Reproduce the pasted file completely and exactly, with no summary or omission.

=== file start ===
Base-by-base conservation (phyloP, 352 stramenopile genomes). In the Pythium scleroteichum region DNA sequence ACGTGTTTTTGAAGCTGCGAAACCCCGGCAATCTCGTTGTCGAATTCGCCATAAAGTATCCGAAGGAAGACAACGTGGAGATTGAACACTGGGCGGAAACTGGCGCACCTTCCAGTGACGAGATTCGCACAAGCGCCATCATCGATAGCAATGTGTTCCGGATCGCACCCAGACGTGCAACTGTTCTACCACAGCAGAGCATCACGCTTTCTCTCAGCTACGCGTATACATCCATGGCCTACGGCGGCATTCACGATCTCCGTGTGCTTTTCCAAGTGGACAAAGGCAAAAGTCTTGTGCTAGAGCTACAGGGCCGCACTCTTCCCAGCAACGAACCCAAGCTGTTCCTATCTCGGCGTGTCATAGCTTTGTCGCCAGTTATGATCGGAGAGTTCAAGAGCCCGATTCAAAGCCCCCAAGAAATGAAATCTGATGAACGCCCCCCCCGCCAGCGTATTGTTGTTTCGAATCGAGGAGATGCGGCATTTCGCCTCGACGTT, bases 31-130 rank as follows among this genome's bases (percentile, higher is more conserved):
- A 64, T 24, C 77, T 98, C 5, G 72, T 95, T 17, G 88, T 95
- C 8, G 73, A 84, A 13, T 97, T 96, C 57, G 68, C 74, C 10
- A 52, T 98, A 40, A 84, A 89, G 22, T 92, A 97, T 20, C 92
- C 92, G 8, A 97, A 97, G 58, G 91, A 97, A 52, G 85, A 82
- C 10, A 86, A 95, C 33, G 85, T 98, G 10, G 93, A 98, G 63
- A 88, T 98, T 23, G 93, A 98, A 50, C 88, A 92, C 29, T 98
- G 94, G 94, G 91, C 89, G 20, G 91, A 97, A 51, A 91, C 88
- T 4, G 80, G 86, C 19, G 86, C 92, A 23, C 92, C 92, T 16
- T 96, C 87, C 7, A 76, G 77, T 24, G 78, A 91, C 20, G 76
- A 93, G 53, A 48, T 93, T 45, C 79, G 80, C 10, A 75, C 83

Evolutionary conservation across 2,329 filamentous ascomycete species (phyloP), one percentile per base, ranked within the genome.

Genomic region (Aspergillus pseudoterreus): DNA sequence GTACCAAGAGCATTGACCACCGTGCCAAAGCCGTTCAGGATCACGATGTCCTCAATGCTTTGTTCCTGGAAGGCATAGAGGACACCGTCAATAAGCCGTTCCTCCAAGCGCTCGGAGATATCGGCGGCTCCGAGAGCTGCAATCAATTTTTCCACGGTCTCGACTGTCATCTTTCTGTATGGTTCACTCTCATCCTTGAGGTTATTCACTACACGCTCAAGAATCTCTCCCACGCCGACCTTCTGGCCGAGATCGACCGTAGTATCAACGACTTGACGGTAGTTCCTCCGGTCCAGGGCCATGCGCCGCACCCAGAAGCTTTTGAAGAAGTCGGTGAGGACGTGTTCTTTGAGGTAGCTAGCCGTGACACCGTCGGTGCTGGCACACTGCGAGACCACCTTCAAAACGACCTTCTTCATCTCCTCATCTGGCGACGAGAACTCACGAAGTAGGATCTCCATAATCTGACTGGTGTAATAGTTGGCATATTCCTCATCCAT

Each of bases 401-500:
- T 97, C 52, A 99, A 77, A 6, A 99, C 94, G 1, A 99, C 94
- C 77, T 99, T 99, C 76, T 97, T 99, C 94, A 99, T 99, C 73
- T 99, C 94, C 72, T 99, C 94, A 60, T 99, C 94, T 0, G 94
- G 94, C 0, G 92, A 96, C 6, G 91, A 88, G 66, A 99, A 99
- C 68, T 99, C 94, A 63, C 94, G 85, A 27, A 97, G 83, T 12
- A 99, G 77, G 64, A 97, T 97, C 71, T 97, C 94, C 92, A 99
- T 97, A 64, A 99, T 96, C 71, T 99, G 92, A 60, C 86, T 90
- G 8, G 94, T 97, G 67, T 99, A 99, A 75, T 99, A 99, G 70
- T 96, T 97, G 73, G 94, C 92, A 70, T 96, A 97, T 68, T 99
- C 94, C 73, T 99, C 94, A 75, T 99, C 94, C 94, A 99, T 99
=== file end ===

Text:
Base-by-base conservation (phyloP, 352 stramenopile genomes). In the Pythium scleroteichum region DNA sequence ACGTGTTTTTGAAGCTGCGAAACCCCGGCAATCTCGTTGTCGAATTCGCCATAAAGTATCCGAAGGAAGACAACGTGGAGATTGAACACTGGGCGGAAACTGGCGCACCTTCCAGTGACGAGATTCGCACAAGCGCCATCATCGATAGCAATGTGTTCCGGATCGCACCCAGACGTGCAACTGTTCTACCACAGCAGAGCATCACGCTTTCTCTCAGCTACGCGTATACATCCATGGCCTACGGCGGCATTCACGATCTCCGTGTGCTTTTCCAAGTGGACAAAGGCAAAAGTCTTGTGCTAGAGCTACAGGGCCGCACTCTTCCCAGCAACGAACCCAAGCTGTTCCTATCTCGGCGTGTCATAGCTTTGTCGCCAGTTATGATCGGAGAGTTCAAGAGCCCGATTCAAAGCCCCCAAGAAATGAAATCTGATGAACGCCCCCCCCGCCAGCGTATTGTTGTTTCGAATCGAGGAGATGCGGCATTTCGCCTCGACGTT, bases 31-130 rank as follows among this genome's bases (percentile, higher is more conserved):
- A 64, T 24, C 77, T 98, C 5, G 72, T 95, T 17, G 88, T 95
- C 8, G 73, A 84, A 13, T 97, T 96, C 57, G 68, C 74, C 10
- A 52, T 98, A 40, A 84, A 89, G 22, T 92, A 97, T 20, C 92
- C 92, G 8, A 97, A 97, G 58, G 91, A 97, A 52, G 85, A 82
- C 10, A 86, A 95, C 33, G 85, T 98, G 10, G 93, A 98, G 63
- A 88, T 98, T 23, G 93, A 98, A 50, C 88, A 92, C 29, T 98
- G 94, G 94, G 91, C 89, G 20, G 91, A 97, A 51, A 91, C 88
- T 4, G 80, G 86, C 19, G 86, C 92, A 23, C 92, C 92, T 16
- T 96, C 87, C 7, A 76, G 77, T 24, G 78, A 91, C 20, G 76
- A 93, G 53, A 48, T 93, T 45, C 79, G 80, C 10, A 75, C 83

Evolutionary conservation across 2,329 filamentous ascomycete species (phyloP), one percentile per base, ranked within the genome.

Genomic region (Aspergillus pseudoterreus): DNA sequence GTACCAAGAGCATTGACCACCGTGCCAAAGCCGTTCAGGATCACGATGTCCTCAATGCTTTGTTCCTGGAAGGCATAGAGGACACCGTCAATAAGCCGTTCCTCCAAGCGCTCGGAGATATCGGCGGCTCCGAGAGCTGCAATCAATTTTTCCACGGTCTCGACTGTCATCTTTCTGTATGGTTCACTCTCATCCTTGAGGTTATTCACTACACGCTCAAGAATCTCTCCCACGCCGACCTTCTGGCCGAGATCGACCGTAGTATCAACGACTTGACGGTAGTTCCTCCGGTCCAGGGCCATGCGCCGCACCCAGAAGCTTTTGAAGAAGTCGGTGAGGACGTGTTCTTTGAGGTAGCTAGCCGTGACACCGTCGGTGCTGGCACACTGCGAGACCACCTTCAAAACGACCTTCTTCATCTCCTCATCTGGCGACGAGAACTCACGAAGTAGGATCTCCATAATCTGACTGGTGTAATAGTTGGCATATTCCTCATCCAT

Each of bases 401-500:
- T 97, C 52, A 99, A 77, A 6, A 99, C 94, G 1, A 99, C 94
- C 77, T 99, T 99, C 76, T 97, T 99, C 94, A 99, T 99, C 73
- T 99, C 94, C 72, T 99, C 94, A 60, T 99, C 94, T 0, G 94
- G 94, C 0, G 92, A 96, C 6, G 91, A 88, G 66, A 99, A 99
- C 68, T 99, C 94, A 63, C 94, G 85, A 27, A 97, G 83, T 12
- A 99, G 77, G 64, A 97, T 97, C 71, T 97, C 94, C 92, A 99
- T 97, A 64, A 99, T 96, C 71, T 99, G 92, A 60, C 86, T 90
- G 8, G 94, T 97, G 67, T 99, A 99, A 75, T 99, A 99, G 70
- T 96, T 97, G 73, G 94, C 92, A 70, T 96, A 97, T 68, T 99
- C 94, C 73, T 99, C 94, A 75, T 99, C 94, C 94, A 99, T 99